The Extraordinary Life of Josephine Baker: Entertainer, Spy, and Civil Rights Activist

TLDR Josephine Baker, a poverty-stricken girl from St. Louis, rose to fame as a dancer in Paris during the Harlem Renaissance, became a spy for French military intelligence during World War II, adopted 12 children from different cultures, and became a prominent figure in the civil rights movement. Her legacy lives on in France, where she is honored with a street, museum, and a place in the French Pantheon.

Timestamped Summary

00:00 Josephine Baker, born into poverty in St. Louis in 1906, became a highly successful entertainer and later used her fame as a spy during World War II.
02:33 Josephine Baker grew up in poverty, without knowing her father, and had a difficult childhood working as a maid and witnessing the 1917 East St. Louis Massacre, which led her to drop out of school and live on the streets.
04:41 Josephine Baker found work as a dancer in New York City during the Harlem Renaissance, but decided to move to Paris where she became famous and popular for her scandalous burlesque performances.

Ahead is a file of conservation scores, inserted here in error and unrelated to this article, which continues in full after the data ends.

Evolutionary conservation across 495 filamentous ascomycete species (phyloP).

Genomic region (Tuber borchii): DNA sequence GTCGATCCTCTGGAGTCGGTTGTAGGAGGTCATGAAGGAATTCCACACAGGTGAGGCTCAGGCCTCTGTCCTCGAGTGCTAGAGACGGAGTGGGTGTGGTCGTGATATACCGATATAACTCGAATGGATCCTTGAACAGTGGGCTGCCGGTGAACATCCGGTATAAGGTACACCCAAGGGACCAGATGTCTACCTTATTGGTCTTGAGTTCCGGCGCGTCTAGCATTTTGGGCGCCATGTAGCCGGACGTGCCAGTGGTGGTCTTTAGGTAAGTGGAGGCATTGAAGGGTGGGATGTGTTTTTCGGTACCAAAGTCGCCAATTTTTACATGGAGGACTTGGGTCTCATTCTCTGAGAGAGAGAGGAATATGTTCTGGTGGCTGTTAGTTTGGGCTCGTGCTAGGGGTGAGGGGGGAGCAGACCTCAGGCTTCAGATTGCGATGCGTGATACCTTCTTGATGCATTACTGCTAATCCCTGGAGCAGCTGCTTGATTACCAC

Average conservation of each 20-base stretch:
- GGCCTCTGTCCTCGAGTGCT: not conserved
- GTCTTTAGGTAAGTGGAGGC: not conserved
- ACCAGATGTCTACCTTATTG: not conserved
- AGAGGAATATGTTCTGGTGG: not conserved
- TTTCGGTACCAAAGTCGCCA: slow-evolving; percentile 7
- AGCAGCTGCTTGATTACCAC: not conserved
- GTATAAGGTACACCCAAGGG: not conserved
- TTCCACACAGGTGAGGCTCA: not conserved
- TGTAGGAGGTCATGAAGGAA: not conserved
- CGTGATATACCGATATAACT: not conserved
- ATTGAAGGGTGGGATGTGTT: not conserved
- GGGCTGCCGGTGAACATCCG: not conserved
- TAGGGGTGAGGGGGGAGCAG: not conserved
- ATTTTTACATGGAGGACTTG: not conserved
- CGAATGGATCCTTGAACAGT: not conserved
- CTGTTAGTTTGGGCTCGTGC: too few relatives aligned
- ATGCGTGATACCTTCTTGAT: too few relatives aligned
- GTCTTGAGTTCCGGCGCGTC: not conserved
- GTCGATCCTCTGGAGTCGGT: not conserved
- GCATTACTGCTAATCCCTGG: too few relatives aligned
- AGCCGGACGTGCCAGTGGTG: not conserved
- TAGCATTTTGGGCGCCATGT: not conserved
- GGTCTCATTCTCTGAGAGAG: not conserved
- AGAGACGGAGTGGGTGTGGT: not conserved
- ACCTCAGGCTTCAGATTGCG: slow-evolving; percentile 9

06:59 Josephine Baker became friends with many celebrities in Paris, including Ernest Hemingway and Pablo Picasso, and she had endorsement deals for various products; she also starred in silent and talking films, and eventually began a successful singing career with her hit song "Gédoux Amour"; after a failed return to America, she married a French industrialist, became a French citizen, and was recruited by French military intelligence during World War II.
09:24 During World War II, Josephine Baker used her celebrity status to gather intelligence for French counterintelligence officials, hiding information in invisible ink and her underwear, and after the war, she faced racial discrimination in the US and was unable to return for another decade.
11:32 Josephine Baker adopted 12 children from different cultures and religions, forming her "Rainbow Tribe" family, and continued to support the civil rights movement in the US, even speaking at the 1963 March on Washington, before facing financial difficulties and eventually losing her Chateau.
13:48 Josephine Baker's greatest legacy was in France, where she was embraced as an adopted homeland, and she has been honored with a street named after her, a museum dedicated to her memory, and a place of honor in the French Pantheon.
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